Conservation work on the wall paintings in the tomb © J. Paul Getty Trust,-Photo courtesy of statement by GCI.
CAIRO – 28 March 2018: The Getty Conservation Institute (GCI), based in Los Angeles, is almost done with its work at the Tomb of Tutankhamen in Egypt. It is well-known that this site is considered to be one of the most illustrious cultural heritage sites. GCI is internationally known for its conservation activities targeting diverse objects, collections, architecture, and sites.
Appreciating how significant the Tomb of Tutankhamen is, GCI collaborates with the Ministry of Antiquities to work on a project that aims to continually maintain the tomb.
The development and maintenance of this site included the conservation of wall paintings, environmental and infrastructure improvements, and providing a future care program for the site.
Tim Whalen, John E. and Louise Bryson, director of the Getty Conservation Institute, pointed out that the methodology used in this project can serve as a model to be followed at other similar sites.
The work at Tutankhamen’s tomb is a great testament that there is a community of experts and institutions who are willing to work together for the constant protection of cultural heritage everywhere.
Tutankhamen’s tomb, which is located in Egypt’s Valley of the Kings, was discovered in 1922. This discovery is considered one of the most extravagant discoveries in archeological history.
As British archaeologist and Egyptologist Howard Carter documented the tomb’s contents, some of them were exhibited in different regions all over the world. The main reason behind this collaboration was that the tomb was a mind-blowing discovery for people all over the world. Due to this discovery, numerous tourists insisted on witnessing this discovery by visiting Egypt.
Tutankhamen pictured on the north wall of the burial chamber © J. Paul Getty Trust,-Photo courtesy of statement by GCI.
As for the tomb’s contents, it houses an assortment of objects, including the mummy of Tutankhamen, the quartzite sarcophagus with its granite lid on the floor beside it, the gilded wooden outermost coffin, and the wall paintings of the burial chamber, according to a statement by GCI.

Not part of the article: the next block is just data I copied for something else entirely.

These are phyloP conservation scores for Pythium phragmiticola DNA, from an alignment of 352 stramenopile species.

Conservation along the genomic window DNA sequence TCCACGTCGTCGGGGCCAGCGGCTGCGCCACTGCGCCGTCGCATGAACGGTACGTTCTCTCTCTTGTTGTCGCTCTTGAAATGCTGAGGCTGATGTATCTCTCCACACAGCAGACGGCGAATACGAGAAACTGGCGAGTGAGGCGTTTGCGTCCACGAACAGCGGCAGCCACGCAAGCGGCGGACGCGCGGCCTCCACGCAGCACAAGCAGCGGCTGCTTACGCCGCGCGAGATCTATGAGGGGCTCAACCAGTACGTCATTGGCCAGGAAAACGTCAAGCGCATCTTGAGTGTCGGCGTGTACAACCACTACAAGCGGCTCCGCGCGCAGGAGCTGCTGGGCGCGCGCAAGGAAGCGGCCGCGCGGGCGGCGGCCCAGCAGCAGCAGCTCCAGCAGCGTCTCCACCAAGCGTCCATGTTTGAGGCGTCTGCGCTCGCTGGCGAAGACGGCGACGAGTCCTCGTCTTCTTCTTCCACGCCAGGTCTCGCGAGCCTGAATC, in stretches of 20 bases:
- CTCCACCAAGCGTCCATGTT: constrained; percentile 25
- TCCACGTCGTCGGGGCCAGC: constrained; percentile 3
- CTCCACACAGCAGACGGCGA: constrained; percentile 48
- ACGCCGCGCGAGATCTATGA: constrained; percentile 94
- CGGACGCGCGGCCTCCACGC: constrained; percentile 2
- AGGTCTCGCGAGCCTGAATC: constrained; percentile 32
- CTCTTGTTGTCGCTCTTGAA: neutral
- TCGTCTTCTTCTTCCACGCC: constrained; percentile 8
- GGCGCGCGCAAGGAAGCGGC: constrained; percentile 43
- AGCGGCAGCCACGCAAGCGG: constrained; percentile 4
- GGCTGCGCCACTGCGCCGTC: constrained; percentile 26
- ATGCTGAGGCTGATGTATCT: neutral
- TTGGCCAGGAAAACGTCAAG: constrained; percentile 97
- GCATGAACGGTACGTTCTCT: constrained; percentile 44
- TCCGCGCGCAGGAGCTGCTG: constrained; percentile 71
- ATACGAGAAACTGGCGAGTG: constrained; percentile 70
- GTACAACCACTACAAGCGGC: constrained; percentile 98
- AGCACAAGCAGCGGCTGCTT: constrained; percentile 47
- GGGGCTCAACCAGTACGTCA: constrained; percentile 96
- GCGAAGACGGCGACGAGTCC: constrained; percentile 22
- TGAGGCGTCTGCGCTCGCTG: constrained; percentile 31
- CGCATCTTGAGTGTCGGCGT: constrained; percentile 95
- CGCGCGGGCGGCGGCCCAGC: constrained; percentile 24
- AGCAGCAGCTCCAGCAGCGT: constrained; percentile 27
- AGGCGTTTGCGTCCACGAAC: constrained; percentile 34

According to Neville Agnew, GCI senior principal project specialist, the major problem that had been facing the tomb for years is humidity, which encourages microbiological growth, stressing wall paintings, while carbon dioxide creates an uncomfortable atmosphere for visitors.
The team includes many experts responsible for specific missions, including Egyptologists to conduct background research, environmental engineers to investigate the tomb’s microclimatic conditions, microbiologists to study mysterious brown spots on the surface of wall paintings, documentation specialists, and architects, amongst others.
Newly designed barriers have been built as part of the project to restrict visitor access in specific areas, as Tutankhamen’s tomb has seen various losses caused by visitors. A monitoring program has been established by GCI to improve the future the evaluation methods.
As for the upcoming collaborations, it was stated that a conference will be held in January 2019 to discuss the conservation and management of sites in Luxor.
This is not the first archeological achievement by GCI in Egypt, as it had previously worked on the Tomb of Queen Nefertari in the Valley of the Queens (1986–92), followed by the maintenance of the Valley of the Queens based on a solid conservation plan.